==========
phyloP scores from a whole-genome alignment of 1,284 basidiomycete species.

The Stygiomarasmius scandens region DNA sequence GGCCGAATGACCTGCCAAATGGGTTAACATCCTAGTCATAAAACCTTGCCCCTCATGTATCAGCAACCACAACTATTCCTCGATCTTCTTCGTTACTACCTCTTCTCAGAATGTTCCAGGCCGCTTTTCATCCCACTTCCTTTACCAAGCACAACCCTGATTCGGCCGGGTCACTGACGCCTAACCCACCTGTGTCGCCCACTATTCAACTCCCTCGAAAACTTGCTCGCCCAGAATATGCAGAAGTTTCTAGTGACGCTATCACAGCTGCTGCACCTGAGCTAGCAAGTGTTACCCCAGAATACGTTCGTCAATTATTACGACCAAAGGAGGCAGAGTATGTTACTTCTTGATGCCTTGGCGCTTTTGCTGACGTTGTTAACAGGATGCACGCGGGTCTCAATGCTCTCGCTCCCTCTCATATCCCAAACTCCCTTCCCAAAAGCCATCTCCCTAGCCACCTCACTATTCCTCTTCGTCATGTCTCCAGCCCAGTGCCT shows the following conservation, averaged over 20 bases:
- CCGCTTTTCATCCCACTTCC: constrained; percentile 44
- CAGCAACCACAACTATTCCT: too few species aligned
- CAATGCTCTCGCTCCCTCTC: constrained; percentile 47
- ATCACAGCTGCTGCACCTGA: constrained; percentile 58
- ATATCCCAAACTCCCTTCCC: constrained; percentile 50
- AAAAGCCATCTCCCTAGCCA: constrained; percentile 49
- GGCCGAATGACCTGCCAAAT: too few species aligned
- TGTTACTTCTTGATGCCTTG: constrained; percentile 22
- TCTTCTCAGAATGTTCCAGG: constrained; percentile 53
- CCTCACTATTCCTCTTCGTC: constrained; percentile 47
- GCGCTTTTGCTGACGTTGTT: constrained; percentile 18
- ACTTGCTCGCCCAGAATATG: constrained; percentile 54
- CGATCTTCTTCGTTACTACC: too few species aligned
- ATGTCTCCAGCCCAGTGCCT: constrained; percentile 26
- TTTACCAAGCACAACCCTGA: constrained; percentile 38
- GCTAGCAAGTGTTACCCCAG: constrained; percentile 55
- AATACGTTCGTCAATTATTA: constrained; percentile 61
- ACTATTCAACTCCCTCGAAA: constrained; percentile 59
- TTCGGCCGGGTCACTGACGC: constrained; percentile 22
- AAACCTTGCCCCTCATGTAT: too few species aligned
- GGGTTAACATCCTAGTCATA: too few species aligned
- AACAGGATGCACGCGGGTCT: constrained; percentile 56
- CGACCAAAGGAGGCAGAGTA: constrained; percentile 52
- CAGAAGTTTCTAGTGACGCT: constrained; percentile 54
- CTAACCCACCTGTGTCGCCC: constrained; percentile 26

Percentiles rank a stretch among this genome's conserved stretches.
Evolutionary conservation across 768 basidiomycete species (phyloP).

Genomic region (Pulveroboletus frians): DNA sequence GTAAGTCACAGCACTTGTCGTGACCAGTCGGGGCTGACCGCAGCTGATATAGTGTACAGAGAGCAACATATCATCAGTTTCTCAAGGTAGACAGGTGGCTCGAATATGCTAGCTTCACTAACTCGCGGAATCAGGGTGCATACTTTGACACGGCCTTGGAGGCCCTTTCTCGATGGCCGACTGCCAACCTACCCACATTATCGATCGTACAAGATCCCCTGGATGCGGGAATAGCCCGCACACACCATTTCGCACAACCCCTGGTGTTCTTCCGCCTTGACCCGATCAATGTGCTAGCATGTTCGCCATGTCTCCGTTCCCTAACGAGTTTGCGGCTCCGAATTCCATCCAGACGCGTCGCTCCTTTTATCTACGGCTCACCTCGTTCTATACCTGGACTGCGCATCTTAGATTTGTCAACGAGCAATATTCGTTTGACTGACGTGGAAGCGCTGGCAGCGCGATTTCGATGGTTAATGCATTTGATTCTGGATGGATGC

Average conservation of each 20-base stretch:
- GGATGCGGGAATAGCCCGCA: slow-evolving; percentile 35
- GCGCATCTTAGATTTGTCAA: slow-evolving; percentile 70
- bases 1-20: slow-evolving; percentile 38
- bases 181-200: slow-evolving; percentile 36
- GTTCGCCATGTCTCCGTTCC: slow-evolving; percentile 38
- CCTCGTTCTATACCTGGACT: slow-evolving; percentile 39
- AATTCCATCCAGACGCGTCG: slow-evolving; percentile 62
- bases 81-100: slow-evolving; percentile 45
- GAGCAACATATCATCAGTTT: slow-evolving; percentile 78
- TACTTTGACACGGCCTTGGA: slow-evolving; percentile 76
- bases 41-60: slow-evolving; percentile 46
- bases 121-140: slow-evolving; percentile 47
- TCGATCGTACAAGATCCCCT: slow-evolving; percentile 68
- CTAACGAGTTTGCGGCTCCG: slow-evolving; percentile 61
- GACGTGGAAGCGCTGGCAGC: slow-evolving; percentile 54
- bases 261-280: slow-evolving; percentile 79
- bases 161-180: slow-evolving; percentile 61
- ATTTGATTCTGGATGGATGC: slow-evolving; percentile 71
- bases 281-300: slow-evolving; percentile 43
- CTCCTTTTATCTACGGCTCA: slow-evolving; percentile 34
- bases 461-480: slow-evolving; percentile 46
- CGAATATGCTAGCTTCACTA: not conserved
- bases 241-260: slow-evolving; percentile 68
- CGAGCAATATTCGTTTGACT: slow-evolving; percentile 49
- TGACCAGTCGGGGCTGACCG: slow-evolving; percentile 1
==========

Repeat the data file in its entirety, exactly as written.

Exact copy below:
phyloP scores from a whole-genome alignment of 1,284 basidiomycete species.

The Stygiomarasmius scandens region DNA sequence GGCCGAATGACCTGCCAAATGGGTTAACATCCTAGTCATAAAACCTTGCCCCTCATGTATCAGCAACCACAACTATTCCTCGATCTTCTTCGTTACTACCTCTTCTCAGAATGTTCCAGGCCGCTTTTCATCCCACTTCCTTTACCAAGCACAACCCTGATTCGGCCGGGTCACTGACGCCTAACCCACCTGTGTCGCCCACTATTCAACTCCCTCGAAAACTTGCTCGCCCAGAATATGCAGAAGTTTCTAGTGACGCTATCACAGCTGCTGCACCTGAGCTAGCAAGTGTTACCCCAGAATACGTTCGTCAATTATTACGACCAAAGGAGGCAGAGTATGTTACTTCTTGATGCCTTGGCGCTTTTGCTGACGTTGTTAACAGGATGCACGCGGGTCTCAATGCTCTCGCTCCCTCTCATATCCCAAACTCCCTTCCCAAAAGCCATCTCCCTAGCCACCTCACTATTCCTCTTCGTCATGTCTCCAGCCCAGTGCCT shows the following conservation, averaged over 20 bases:
- CCGCTTTTCATCCCACTTCC: constrained; percentile 44
- CAGCAACCACAACTATTCCT: too few species aligned
- CAATGCTCTCGCTCCCTCTC: constrained; percentile 47
- ATCACAGCTGCTGCACCTGA: constrained; percentile 58
- ATATCCCAAACTCCCTTCCC: constrained; percentile 50
- AAAAGCCATCTCCCTAGCCA: constrained; percentile 49
- GGCCGAATGACCTGCCAAAT: too few species aligned
- TGTTACTTCTTGATGCCTTG: constrained; percentile 22
- TCTTCTCAGAATGTTCCAGG: constrained; percentile 53
- CCTCACTATTCCTCTTCGTC: constrained; percentile 47
- GCGCTTTTGCTGACGTTGTT: constrained; percentile 18
- ACTTGCTCGCCCAGAATATG: constrained; percentile 54
- CGATCTTCTTCGTTACTACC: too few species aligned
- ATGTCTCCAGCCCAGTGCCT: constrained; percentile 26
- TTTACCAAGCACAACCCTGA: constrained; percentile 38
- GCTAGCAAGTGTTACCCCAG: constrained; percentile 55
- AATACGTTCGTCAATTATTA: constrained; percentile 61
- ACTATTCAACTCCCTCGAAA: constrained; percentile 59
- TTCGGCCGGGTCACTGACGC: constrained; percentile 22
- AAACCTTGCCCCTCATGTAT: too few species aligned
- GGGTTAACATCCTAGTCATA: too few species aligned
- AACAGGATGCACGCGGGTCT: constrained; percentile 56
- CGACCAAAGGAGGCAGAGTA: constrained; percentile 52
- CAGAAGTTTCTAGTGACGCT: constrained; percentile 54
- CTAACCCACCTGTGTCGCCC: constrained; percentile 26

Percentiles rank a stretch among this genome's conserved stretches.
Evolutionary conservation across 768 basidiomycete species (phyloP).

Genomic region (Pulveroboletus frians): DNA sequence GTAAGTCACAGCACTTGTCGTGACCAGTCGGGGCTGACCGCAGCTGATATAGTGTACAGAGAGCAACATATCATCAGTTTCTCAAGGTAGACAGGTGGCTCGAATATGCTAGCTTCACTAACTCGCGGAATCAGGGTGCATACTTTGACACGGCCTTGGAGGCCCTTTCTCGATGGCCGACTGCCAACCTACCCACATTATCGATCGTACAAGATCCCCTGGATGCGGGAATAGCCCGCACACACCATTTCGCACAACCCCTGGTGTTCTTCCGCCTTGACCCGATCAATGTGCTAGCATGTTCGCCATGTCTCCGTTCCCTAACGAGTTTGCGGCTCCGAATTCCATCCAGACGCGTCGCTCCTTTTATCTACGGCTCACCTCGTTCTATACCTGGACTGCGCATCTTAGATTTGTCAACGAGCAATATTCGTTTGACTGACGTGGAAGCGCTGGCAGCGCGATTTCGATGGTTAATGCATTTGATTCTGGATGGATGC

Average conservation of each 20-base stretch:
- GGATGCGGGAATAGCCCGCA: slow-evolving; percentile 35
- GCGCATCTTAGATTTGTCAA: slow-evolving; percentile 70
- bases 1-20: slow-evolving; percentile 38
- bases 181-200: slow-evolving; percentile 36
- GTTCGCCATGTCTCCGTTCC: slow-evolving; percentile 38
- CCTCGTTCTATACCTGGACT: slow-evolving; percentile 39
- AATTCCATCCAGACGCGTCG: slow-evolving; percentile 62
- bases 81-100: slow-evolving; percentile 45
- GAGCAACATATCATCAGTTT: slow-evolving; percentile 78
- TACTTTGACACGGCCTTGGA: slow-evolving; percentile 76
- bases 41-60: slow-evolving; percentile 46
- bases 121-140: slow-evolving; percentile 47
- TCGATCGTACAAGATCCCCT: slow-evolving; percentile 68
- CTAACGAGTTTGCGGCTCCG: slow-evolving; percentile 61
- GACGTGGAAGCGCTGGCAGC: slow-evolving; percentile 54
- bases 261-280: slow-evolving; percentile 79
- bases 161-180: slow-evolving; percentile 61
- ATTTGATTCTGGATGGATGC: slow-evolving; percentile 71
- bases 281-300: slow-evolving; percentile 43
- CTCCTTTTATCTACGGCTCA: slow-evolving; percentile 34
- bases 461-480: slow-evolving; percentile 46
- CGAATATGCTAGCTTCACTA: not conserved
- bases 241-260: slow-evolving; percentile 68
- CGAGCAATATTCGTTTGACT: slow-evolving; percentile 49
- TGACCAGTCGGGGCTGACCG: slow-evolving; percentile 1